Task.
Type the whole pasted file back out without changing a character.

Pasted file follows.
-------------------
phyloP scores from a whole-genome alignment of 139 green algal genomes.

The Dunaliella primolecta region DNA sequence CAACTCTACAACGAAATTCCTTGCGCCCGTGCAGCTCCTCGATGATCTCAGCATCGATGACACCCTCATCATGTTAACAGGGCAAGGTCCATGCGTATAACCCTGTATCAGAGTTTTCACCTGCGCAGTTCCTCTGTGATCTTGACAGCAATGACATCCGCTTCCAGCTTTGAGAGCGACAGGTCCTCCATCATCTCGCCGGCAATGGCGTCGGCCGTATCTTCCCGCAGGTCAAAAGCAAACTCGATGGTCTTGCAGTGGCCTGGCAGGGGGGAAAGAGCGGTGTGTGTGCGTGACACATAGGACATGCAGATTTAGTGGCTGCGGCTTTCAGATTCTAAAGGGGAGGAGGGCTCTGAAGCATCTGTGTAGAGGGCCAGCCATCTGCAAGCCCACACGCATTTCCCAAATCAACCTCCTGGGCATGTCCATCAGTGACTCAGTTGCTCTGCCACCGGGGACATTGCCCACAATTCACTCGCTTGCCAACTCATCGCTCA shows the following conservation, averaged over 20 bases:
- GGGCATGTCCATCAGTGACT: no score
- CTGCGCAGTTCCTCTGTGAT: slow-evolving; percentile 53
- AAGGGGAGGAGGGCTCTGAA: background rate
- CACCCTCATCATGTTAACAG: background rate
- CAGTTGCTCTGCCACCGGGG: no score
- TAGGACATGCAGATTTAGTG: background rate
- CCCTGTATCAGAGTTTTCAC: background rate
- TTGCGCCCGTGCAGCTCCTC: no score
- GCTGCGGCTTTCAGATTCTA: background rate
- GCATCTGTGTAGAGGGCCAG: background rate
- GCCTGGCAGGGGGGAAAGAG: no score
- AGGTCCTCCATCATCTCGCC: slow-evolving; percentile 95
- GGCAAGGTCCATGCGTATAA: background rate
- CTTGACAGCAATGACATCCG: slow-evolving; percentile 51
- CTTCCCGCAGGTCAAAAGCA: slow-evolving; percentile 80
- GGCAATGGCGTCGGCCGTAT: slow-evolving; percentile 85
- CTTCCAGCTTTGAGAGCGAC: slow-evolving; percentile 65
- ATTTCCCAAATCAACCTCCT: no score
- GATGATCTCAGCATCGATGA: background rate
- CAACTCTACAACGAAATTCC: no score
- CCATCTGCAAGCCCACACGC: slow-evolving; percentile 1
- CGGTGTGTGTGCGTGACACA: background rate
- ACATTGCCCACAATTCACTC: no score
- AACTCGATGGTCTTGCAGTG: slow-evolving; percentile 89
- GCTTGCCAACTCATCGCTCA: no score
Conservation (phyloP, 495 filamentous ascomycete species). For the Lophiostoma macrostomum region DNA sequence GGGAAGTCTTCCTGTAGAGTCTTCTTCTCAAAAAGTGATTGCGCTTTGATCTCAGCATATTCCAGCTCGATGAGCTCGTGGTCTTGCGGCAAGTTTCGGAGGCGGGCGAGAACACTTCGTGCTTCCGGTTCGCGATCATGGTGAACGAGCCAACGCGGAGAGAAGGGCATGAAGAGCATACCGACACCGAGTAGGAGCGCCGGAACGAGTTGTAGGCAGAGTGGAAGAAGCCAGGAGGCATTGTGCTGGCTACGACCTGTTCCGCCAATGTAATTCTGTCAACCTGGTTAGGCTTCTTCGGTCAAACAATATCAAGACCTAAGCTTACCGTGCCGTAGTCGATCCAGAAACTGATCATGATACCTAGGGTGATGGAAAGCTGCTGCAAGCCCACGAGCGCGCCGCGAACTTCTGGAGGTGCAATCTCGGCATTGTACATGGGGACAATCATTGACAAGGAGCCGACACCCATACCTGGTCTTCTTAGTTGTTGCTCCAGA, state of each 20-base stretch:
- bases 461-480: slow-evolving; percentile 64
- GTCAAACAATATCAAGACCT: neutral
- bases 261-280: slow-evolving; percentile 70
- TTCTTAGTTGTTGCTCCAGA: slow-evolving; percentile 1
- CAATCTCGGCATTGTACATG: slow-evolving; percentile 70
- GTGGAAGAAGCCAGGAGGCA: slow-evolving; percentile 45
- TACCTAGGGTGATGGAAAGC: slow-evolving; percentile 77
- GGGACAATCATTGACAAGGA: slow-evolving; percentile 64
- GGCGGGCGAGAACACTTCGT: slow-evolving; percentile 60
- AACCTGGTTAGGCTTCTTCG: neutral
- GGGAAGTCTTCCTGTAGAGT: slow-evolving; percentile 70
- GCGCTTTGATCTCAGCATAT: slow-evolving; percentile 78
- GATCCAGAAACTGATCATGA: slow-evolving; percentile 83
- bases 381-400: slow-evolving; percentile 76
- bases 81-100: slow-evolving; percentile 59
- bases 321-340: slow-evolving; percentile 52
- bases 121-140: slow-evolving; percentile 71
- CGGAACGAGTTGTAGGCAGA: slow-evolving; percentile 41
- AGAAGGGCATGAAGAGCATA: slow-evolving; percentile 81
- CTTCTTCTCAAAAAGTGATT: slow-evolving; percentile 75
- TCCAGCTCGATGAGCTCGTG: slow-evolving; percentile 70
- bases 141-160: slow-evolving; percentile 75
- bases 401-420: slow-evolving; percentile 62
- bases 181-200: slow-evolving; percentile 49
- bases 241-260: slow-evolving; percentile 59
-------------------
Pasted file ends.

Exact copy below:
phyloP scores from a whole-genome alignment of 139 green algal genomes.

The Dunaliella primolecta region DNA sequence CAACTCTACAACGAAATTCCTTGCGCCCGTGCAGCTCCTCGATGATCTCAGCATCGATGACACCCTCATCATGTTAACAGGGCAAGGTCCATGCGTATAACCCTGTATCAGAGTTTTCACCTGCGCAGTTCCTCTGTGATCTTGACAGCAATGACATCCGCTTCCAGCTTTGAGAGCGACAGGTCCTCCATCATCTCGCCGGCAATGGCGTCGGCCGTATCTTCCCGCAGGTCAAAAGCAAACTCGATGGTCTTGCAGTGGCCTGGCAGGGGGGAAAGAGCGGTGTGTGTGCGTGACACATAGGACATGCAGATTTAGTGGCTGCGGCTTTCAGATTCTAAAGGGGAGGAGGGCTCTGAAGCATCTGTGTAGAGGGCCAGCCATCTGCAAGCCCACACGCATTTCCCAAATCAACCTCCTGGGCATGTCCATCAGTGACTCAGTTGCTCTGCCACCGGGGACATTGCCCACAATTCACTCGCTTGCCAACTCATCGCTCA shows the following conservation, averaged over 20 bases:
- GGGCATGTCCATCAGTGACT: no score
- CTGCGCAGTTCCTCTGTGAT: slow-evolving; percentile 53
- AAGGGGAGGAGGGCTCTGAA: background rate
- CACCCTCATCATGTTAACAG: background rate
- CAGTTGCTCTGCCACCGGGG: no score
- TAGGACATGCAGATTTAGTG: background rate
- CCCTGTATCAGAGTTTTCAC: background rate
- TTGCGCCCGTGCAGCTCCTC: no score
- GCTGCGGCTTTCAGATTCTA: background rate
- GCATCTGTGTAGAGGGCCAG: background rate
- GCCTGGCAGGGGGGAAAGAG: no score
- AGGTCCTCCATCATCTCGCC: slow-evolving; percentile 95
- GGCAAGGTCCATGCGTATAA: background rate
- CTTGACAGCAATGACATCCG: slow-evolving; percentile 51
- CTTCCCGCAGGTCAAAAGCA: slow-evolving; percentile 80
- GGCAATGGCGTCGGCCGTAT: slow-evolving; percentile 85
- CTTCCAGCTTTGAGAGCGAC: slow-evolving; percentile 65
- ATTTCCCAAATCAACCTCCT: no score
- GATGATCTCAGCATCGATGA: background rate
- CAACTCTACAACGAAATTCC: no score
- CCATCTGCAAGCCCACACGC: slow-evolving; percentile 1
- CGGTGTGTGTGCGTGACACA: background rate
- ACATTGCCCACAATTCACTC: no score
- AACTCGATGGTCTTGCAGTG: slow-evolving; percentile 89
- GCTTGCCAACTCATCGCTCA: no score
Conservation (phyloP, 495 filamentous ascomycete species). For the Lophiostoma macrostomum region DNA sequence GGGAAGTCTTCCTGTAGAGTCTTCTTCTCAAAAAGTGATTGCGCTTTGATCTCAGCATATTCCAGCTCGATGAGCTCGTGGTCTTGCGGCAAGTTTCGGAGGCGGGCGAGAACACTTCGTGCTTCCGGTTCGCGATCATGGTGAACGAGCCAACGCGGAGAGAAGGGCATGAAGAGCATACCGACACCGAGTAGGAGCGCCGGAACGAGTTGTAGGCAGAGTGGAAGAAGCCAGGAGGCATTGTGCTGGCTACGACCTGTTCCGCCAATGTAATTCTGTCAACCTGGTTAGGCTTCTTCGGTCAAACAATATCAAGACCTAAGCTTACCGTGCCGTAGTCGATCCAGAAACTGATCATGATACCTAGGGTGATGGAAAGCTGCTGCAAGCCCACGAGCGCGCCGCGAACTTCTGGAGGTGCAATCTCGGCATTGTACATGGGGACAATCATTGACAAGGAGCCGACACCCATACCTGGTCTTCTTAGTTGTTGCTCCAGA, state of each 20-base stretch:
- bases 461-480: slow-evolving; percentile 64
- GTCAAACAATATCAAGACCT: neutral
- bases 261-280: slow-evolving; percentile 70
- TTCTTAGTTGTTGCTCCAGA: slow-evolving; percentile 1
- CAATCTCGGCATTGTACATG: slow-evolving; percentile 70
- GTGGAAGAAGCCAGGAGGCA: slow-evolving; percentile 45
- TACCTAGGGTGATGGAAAGC: slow-evolving; percentile 77
- GGGACAATCATTGACAAGGA: slow-evolving; percentile 64
- GGCGGGCGAGAACACTTCGT: slow-evolving; percentile 60
- AACCTGGTTAGGCTTCTTCG: neutral
- GGGAAGTCTTCCTGTAGAGT: slow-evolving; percentile 70
- GCGCTTTGATCTCAGCATAT: slow-evolving; percentile 78
- GATCCAGAAACTGATCATGA: slow-evolving; percentile 83
- bases 381-400: slow-evolving; percentile 76
- bases 81-100: slow-evolving; percentile 59
- bases 321-340: slow-evolving; percentile 52
- bases 121-140: slow-evolving; percentile 71
- CGGAACGAGTTGTAGGCAGA: slow-evolving; percentile 41
- AGAAGGGCATGAAGAGCATA: slow-evolving; percentile 81
- CTTCTTCTCAAAAAGTGATT: slow-evolving; percentile 75
- TCCAGCTCGATGAGCTCGTG: slow-evolving; percentile 70
- bases 141-160: slow-evolving; percentile 75
- bases 401-420: slow-evolving; percentile 62
- bases 181-200: slow-evolving; percentile 49
- bases 241-260: slow-evolving; percentile 59